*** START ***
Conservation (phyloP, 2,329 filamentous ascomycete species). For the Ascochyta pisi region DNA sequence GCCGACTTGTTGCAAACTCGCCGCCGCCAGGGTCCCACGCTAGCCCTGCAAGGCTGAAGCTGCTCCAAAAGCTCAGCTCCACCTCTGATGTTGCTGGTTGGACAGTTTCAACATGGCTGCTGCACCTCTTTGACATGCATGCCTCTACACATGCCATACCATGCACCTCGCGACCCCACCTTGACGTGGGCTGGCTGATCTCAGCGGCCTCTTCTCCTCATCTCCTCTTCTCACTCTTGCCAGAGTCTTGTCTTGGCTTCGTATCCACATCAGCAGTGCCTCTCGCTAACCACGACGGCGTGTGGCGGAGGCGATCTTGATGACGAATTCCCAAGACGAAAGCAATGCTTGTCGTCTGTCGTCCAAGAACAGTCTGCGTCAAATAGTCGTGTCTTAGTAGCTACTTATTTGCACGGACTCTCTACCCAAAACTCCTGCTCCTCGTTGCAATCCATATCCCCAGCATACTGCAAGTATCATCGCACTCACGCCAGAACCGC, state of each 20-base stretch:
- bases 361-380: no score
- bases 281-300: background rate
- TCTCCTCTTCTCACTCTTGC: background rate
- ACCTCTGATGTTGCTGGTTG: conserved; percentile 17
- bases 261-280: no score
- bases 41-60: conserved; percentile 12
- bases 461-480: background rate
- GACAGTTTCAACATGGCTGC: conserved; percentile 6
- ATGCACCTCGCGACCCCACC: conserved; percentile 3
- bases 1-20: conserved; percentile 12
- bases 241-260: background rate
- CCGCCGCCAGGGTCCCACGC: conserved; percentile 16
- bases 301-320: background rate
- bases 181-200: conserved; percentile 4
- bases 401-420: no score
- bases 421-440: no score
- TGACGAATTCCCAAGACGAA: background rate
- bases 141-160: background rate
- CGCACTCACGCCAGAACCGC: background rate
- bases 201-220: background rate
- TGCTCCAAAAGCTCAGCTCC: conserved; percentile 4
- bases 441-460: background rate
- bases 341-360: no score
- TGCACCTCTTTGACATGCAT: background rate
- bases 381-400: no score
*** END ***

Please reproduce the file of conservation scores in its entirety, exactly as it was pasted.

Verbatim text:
Conservation (phyloP, 2,329 filamentous ascomycete species). For the Ascochyta pisi region DNA sequence GCCGACTTGTTGCAAACTCGCCGCCGCCAGGGTCCCACGCTAGCCCTGCAAGGCTGAAGCTGCTCCAAAAGCTCAGCTCCACCTCTGATGTTGCTGGTTGGACAGTTTCAACATGGCTGCTGCACCTCTTTGACATGCATGCCTCTACACATGCCATACCATGCACCTCGCGACCCCACCTTGACGTGGGCTGGCTGATCTCAGCGGCCTCTTCTCCTCATCTCCTCTTCTCACTCTTGCCAGAGTCTTGTCTTGGCTTCGTATCCACATCAGCAGTGCCTCTCGCTAACCACGACGGCGTGTGGCGGAGGCGATCTTGATGACGAATTCCCAAGACGAAAGCAATGCTTGTCGTCTGTCGTCCAAGAACAGTCTGCGTCAAATAGTCGTGTCTTAGTAGCTACTTATTTGCACGGACTCTCTACCCAAAACTCCTGCTCCTCGTTGCAATCCATATCCCCAGCATACTGCAAGTATCATCGCACTCACGCCAGAACCGC, state of each 20-base stretch:
- bases 361-380: no score
- bases 281-300: background rate
- TCTCCTCTTCTCACTCTTGC: background rate
- ACCTCTGATGTTGCTGGTTG: conserved; percentile 17
- bases 261-280: no score
- bases 41-60: conserved; percentile 12
- bases 461-480: background rate
- GACAGTTTCAACATGGCTGC: conserved; percentile 6
- ATGCACCTCGCGACCCCACC: conserved; percentile 3
- bases 1-20: conserved; percentile 12
- bases 241-260: background rate
- CCGCCGCCAGGGTCCCACGC: conserved; percentile 16
- bases 301-320: background rate
- bases 181-200: conserved; percentile 4
- bases 401-420: no score
- bases 421-440: no score
- TGACGAATTCCCAAGACGAA: background rate
- bases 141-160: background rate
- CGCACTCACGCCAGAACCGC: background rate
- bases 201-220: background rate
- TGCTCCAAAAGCTCAGCTCC: conserved; percentile 4
- bases 441-460: background rate
- bases 341-360: no score
- TGCACCTCTTTGACATGCAT: background rate
- bases 381-400: no score